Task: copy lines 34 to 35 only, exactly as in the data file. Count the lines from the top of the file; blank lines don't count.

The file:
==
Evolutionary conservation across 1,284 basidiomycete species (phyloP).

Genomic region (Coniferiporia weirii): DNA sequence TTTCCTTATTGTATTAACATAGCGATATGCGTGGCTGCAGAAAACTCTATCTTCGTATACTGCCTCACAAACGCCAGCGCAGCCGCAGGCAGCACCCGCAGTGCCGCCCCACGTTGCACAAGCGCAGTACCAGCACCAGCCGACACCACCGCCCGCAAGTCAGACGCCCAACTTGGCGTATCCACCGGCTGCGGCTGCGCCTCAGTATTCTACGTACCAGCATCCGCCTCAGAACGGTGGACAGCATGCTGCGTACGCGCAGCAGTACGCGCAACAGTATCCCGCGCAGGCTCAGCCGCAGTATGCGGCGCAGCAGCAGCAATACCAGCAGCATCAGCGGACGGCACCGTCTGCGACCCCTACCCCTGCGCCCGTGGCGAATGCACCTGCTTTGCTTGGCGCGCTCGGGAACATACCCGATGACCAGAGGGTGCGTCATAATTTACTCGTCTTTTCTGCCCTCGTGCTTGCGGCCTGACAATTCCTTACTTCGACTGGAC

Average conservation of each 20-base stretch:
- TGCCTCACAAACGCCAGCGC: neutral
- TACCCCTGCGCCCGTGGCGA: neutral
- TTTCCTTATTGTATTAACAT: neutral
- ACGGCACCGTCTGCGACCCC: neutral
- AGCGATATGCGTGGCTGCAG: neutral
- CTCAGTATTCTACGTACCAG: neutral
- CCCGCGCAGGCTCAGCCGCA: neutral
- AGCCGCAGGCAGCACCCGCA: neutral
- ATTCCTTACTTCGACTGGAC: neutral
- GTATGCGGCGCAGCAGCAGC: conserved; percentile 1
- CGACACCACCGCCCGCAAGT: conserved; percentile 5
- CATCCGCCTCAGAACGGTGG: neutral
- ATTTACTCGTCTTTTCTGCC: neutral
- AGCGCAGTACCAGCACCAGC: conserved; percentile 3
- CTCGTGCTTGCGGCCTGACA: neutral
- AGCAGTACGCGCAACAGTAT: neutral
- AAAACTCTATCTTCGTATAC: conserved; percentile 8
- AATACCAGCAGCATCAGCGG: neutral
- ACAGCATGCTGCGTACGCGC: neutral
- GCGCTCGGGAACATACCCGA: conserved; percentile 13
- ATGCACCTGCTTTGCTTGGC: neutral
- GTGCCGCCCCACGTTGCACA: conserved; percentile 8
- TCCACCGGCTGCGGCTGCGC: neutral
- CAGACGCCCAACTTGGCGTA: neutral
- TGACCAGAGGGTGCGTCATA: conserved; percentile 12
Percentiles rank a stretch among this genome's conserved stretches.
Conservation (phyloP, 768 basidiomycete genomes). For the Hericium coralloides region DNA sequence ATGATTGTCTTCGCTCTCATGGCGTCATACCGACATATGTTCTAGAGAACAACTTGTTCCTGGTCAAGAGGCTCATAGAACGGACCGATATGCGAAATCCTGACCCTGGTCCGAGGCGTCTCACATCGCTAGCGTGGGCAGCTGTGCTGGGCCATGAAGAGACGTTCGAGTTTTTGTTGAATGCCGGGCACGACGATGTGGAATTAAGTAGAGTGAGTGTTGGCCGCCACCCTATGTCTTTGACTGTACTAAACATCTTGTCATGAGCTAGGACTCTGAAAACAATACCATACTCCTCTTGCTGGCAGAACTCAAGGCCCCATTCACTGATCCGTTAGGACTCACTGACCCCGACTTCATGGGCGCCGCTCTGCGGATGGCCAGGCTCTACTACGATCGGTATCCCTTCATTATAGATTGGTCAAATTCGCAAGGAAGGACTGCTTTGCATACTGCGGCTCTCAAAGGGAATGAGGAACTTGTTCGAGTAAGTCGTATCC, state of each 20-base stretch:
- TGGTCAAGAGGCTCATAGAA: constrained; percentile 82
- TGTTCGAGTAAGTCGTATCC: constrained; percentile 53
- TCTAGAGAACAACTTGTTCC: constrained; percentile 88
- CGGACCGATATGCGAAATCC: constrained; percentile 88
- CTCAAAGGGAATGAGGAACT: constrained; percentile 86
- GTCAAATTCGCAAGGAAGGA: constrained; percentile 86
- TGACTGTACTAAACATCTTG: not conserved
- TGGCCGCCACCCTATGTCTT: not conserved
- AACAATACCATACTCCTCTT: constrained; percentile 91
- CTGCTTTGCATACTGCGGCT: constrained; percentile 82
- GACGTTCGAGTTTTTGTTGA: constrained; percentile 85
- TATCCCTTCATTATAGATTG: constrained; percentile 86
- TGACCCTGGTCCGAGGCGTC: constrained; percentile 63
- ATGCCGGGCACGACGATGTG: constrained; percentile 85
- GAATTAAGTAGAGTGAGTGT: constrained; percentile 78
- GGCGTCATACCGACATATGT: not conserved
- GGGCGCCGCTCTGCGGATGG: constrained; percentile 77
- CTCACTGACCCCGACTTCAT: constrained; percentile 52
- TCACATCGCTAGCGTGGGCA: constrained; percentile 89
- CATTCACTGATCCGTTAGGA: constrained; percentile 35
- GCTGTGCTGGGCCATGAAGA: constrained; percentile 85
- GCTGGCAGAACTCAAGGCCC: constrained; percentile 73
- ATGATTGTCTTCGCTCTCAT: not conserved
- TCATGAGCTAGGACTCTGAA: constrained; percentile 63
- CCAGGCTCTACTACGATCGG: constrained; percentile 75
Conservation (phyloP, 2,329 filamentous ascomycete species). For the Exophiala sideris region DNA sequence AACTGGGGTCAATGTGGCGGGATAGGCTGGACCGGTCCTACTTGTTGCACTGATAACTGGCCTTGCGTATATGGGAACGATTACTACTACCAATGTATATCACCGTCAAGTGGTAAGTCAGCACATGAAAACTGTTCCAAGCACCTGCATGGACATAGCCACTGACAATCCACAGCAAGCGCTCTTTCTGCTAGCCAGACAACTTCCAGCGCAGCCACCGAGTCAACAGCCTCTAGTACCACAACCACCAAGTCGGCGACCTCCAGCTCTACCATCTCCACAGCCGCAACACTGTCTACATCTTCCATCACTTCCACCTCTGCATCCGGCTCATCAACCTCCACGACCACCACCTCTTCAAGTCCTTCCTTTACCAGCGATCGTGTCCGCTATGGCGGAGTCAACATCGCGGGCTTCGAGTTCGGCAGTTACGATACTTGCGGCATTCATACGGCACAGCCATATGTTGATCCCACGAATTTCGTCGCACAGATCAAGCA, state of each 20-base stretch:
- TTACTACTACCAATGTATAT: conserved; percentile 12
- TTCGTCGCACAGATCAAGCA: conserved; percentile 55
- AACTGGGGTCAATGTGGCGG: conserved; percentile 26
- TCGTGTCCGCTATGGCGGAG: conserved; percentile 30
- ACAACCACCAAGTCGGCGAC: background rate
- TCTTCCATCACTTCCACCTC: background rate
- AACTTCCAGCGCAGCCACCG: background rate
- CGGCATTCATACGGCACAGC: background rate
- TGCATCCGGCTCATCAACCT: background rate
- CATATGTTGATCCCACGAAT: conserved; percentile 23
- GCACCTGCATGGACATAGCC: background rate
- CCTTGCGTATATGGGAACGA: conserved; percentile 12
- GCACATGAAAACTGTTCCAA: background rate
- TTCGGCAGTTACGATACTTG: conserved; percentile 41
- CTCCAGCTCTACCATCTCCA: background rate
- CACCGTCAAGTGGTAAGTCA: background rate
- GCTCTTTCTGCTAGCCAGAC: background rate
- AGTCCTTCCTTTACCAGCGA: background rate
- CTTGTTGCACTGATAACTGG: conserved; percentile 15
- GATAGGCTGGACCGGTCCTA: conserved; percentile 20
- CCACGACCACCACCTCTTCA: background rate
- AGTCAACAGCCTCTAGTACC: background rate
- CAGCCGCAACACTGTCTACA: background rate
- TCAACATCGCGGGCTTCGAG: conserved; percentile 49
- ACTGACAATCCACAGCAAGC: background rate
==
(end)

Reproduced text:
- CGGACCGATATGCGAAATCC: constrained; percentile 88
- CTCAAAGGGAATGAGGAACT: constrained; percentile 86